Parenting Articles about Parental Authority & Control

Here you will find articles that will help you establish the authoritative role you need as a parent. Our experts explain different parenting styles and roles, and tell you which ones are most effective. We explain why parental control is importantóand how to maintain it.
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Parenting Teens: 5 Ineffective Things to Avoid Doing

Parenting Teens: 5 Ineffective Things to Avoid Doing

At Empowering Parents, we talk a lot about “effective” versus “ineffective” parenting styles. In fact, James Lehman reminds us that it’s not about whether your parenting style is right or wrong, it’s about whether it’s effective.

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Positive Parenting: 5 Rules to Help You Deal with Negative Child Behavior More Positively

Positive Parenting: 5 Rules to Help You Deal with Negative Child Behavior More Positively

Do your kids drive you crazy? If you were asked to describe them, after saying, He's a good kid, but... would you use words like “defiant,” “whiny,” “unmotivated,” “disrespectful,” “angry,” or “demanding,” with a few positives sprinkled in? If the negatives loom larger in your mind than the positives, the first thing to realize is that this is natural. We parents are human after all, which means we tend to look for what’s wrong with our offspring so that we can focus on what we should “fix” in them. Somehow this calms us down; we believe we are improving their chances of long-term survival in an often difficult world.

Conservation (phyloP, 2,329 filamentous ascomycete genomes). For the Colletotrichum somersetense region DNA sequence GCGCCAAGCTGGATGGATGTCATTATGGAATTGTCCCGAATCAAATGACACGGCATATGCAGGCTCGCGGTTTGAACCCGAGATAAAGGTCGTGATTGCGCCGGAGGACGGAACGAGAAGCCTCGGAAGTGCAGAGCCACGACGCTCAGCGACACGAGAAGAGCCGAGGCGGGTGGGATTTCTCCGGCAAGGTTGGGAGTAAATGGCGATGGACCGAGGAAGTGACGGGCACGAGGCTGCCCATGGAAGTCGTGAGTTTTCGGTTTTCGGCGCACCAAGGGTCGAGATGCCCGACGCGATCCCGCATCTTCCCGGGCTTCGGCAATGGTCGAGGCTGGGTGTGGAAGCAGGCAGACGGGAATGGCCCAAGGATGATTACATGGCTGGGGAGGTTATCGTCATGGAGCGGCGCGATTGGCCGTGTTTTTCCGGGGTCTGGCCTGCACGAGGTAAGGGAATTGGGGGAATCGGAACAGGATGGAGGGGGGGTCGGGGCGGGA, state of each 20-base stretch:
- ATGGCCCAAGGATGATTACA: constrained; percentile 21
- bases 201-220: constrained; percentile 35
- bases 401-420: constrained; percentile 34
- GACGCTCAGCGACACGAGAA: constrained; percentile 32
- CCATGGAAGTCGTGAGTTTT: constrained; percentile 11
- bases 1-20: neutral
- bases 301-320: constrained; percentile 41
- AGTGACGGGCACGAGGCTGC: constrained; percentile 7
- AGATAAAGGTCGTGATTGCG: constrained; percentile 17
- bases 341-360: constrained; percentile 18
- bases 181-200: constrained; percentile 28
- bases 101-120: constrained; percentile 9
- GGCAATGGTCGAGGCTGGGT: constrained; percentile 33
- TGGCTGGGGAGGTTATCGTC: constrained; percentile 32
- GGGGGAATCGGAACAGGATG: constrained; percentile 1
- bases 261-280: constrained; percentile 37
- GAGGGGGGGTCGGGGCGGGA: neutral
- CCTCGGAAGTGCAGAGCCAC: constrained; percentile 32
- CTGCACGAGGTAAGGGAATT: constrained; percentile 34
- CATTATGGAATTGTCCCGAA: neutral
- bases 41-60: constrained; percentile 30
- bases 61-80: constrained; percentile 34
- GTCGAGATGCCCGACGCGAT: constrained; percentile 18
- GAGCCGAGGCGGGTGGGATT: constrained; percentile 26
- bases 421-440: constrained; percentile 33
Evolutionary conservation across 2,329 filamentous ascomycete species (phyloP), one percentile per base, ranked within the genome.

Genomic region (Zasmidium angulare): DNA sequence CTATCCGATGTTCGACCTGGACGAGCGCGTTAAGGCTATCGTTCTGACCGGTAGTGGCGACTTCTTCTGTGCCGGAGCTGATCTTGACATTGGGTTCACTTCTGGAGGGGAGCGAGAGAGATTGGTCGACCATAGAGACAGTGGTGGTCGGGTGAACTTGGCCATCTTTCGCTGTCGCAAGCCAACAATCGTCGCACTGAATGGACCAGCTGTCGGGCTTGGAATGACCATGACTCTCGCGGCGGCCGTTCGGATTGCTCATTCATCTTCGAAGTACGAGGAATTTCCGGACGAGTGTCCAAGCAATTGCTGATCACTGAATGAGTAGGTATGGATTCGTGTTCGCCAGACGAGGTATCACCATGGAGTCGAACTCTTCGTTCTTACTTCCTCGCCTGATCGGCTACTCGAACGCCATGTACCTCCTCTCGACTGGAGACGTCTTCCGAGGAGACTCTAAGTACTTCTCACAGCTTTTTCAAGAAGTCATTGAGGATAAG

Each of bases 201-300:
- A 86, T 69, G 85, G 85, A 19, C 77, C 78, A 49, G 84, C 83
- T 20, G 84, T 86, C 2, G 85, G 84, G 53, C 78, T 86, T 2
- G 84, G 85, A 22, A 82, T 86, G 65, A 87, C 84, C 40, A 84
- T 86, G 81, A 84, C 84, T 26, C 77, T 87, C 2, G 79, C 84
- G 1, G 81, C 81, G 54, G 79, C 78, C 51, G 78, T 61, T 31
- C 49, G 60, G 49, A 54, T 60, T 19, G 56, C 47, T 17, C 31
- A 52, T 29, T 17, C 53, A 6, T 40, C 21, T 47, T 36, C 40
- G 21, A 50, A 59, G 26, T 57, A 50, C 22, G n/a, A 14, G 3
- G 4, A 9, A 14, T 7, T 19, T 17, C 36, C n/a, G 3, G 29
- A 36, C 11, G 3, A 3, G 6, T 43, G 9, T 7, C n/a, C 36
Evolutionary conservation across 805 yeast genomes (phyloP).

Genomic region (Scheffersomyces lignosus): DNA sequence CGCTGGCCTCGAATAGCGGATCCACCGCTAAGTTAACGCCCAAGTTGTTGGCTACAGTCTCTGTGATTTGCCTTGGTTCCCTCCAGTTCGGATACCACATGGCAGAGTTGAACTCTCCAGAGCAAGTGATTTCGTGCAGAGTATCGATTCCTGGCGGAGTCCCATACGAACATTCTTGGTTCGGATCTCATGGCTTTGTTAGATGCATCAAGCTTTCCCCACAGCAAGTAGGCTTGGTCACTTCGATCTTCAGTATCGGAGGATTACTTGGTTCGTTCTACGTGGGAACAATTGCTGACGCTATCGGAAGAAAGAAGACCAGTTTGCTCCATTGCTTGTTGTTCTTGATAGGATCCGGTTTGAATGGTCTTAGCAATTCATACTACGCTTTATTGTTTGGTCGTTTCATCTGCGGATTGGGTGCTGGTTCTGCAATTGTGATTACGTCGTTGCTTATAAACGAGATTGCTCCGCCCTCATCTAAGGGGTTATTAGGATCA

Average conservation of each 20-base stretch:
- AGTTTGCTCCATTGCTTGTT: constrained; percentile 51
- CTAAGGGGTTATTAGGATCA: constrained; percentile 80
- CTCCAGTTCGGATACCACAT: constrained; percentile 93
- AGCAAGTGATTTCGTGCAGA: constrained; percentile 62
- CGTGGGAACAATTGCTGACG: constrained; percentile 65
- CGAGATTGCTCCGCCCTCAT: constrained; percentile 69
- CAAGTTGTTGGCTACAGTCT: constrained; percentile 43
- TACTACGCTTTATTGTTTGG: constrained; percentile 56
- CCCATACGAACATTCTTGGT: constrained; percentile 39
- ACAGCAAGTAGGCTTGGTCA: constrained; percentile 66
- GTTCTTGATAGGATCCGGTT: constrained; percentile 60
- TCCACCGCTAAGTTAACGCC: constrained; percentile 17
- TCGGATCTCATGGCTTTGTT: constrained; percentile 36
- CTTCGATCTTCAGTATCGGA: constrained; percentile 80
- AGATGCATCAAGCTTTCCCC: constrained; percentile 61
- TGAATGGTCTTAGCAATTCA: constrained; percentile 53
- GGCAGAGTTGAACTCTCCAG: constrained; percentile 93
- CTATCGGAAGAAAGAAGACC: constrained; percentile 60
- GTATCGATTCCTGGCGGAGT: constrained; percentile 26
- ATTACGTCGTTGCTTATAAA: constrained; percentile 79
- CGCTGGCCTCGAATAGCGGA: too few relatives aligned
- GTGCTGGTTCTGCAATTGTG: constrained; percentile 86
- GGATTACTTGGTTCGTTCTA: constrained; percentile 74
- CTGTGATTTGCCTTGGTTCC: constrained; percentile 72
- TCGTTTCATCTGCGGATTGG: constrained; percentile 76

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In Over Your Head? How to Improve Your Child's Behavior and Regain Control as a Parent

In Over Your Head? How to Improve Your Child's Behavior and Regain Control as a Parent

Recently, a frustrated mom sat in my office and said, “I just don’t know what to do anymore. We’ve tried everything! There’s no punishment that gets through to our child; there’s nothing we can say that will fix her behavior. There’s so much going on we just don’t know where to start.” Sound familiar? Parents often get by on intuition and advice from others, but let’s face it–that’s not always enough, especially if you have a child who doesn’t respond well to your attempts to manage their behavior.

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How to Stop Yelling At Your Kids ó Use These 10 Tips

How to Stop Yelling At Your Kids ó Use These 10 Tips

Calm Parenting—most of us aspire to it, desire it, and even promise ourselves we’re going to do it—but it’s so difficult to sustain. We know how important it is to parent from our principles rather than from our fears, but despite our best intentions we lose it and end up yelling at those we love the most — our kids.

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How to Keep Calm and Guide Your Child to Better Behavior This Year

How to Keep Calm and Guide Your Child to Better Behavior This Year

Have you been looking back on the last year, reflecting on how things went with your child? If so, perhaps you feel frustrated when you think about his or her behavior—and your reaction to it. Maybe you feel like no matter what you do, nothing changes. But understand that positive change can happen in your family. You’re not stuck in those negative patterns—you really do have the power to improve things, starting today.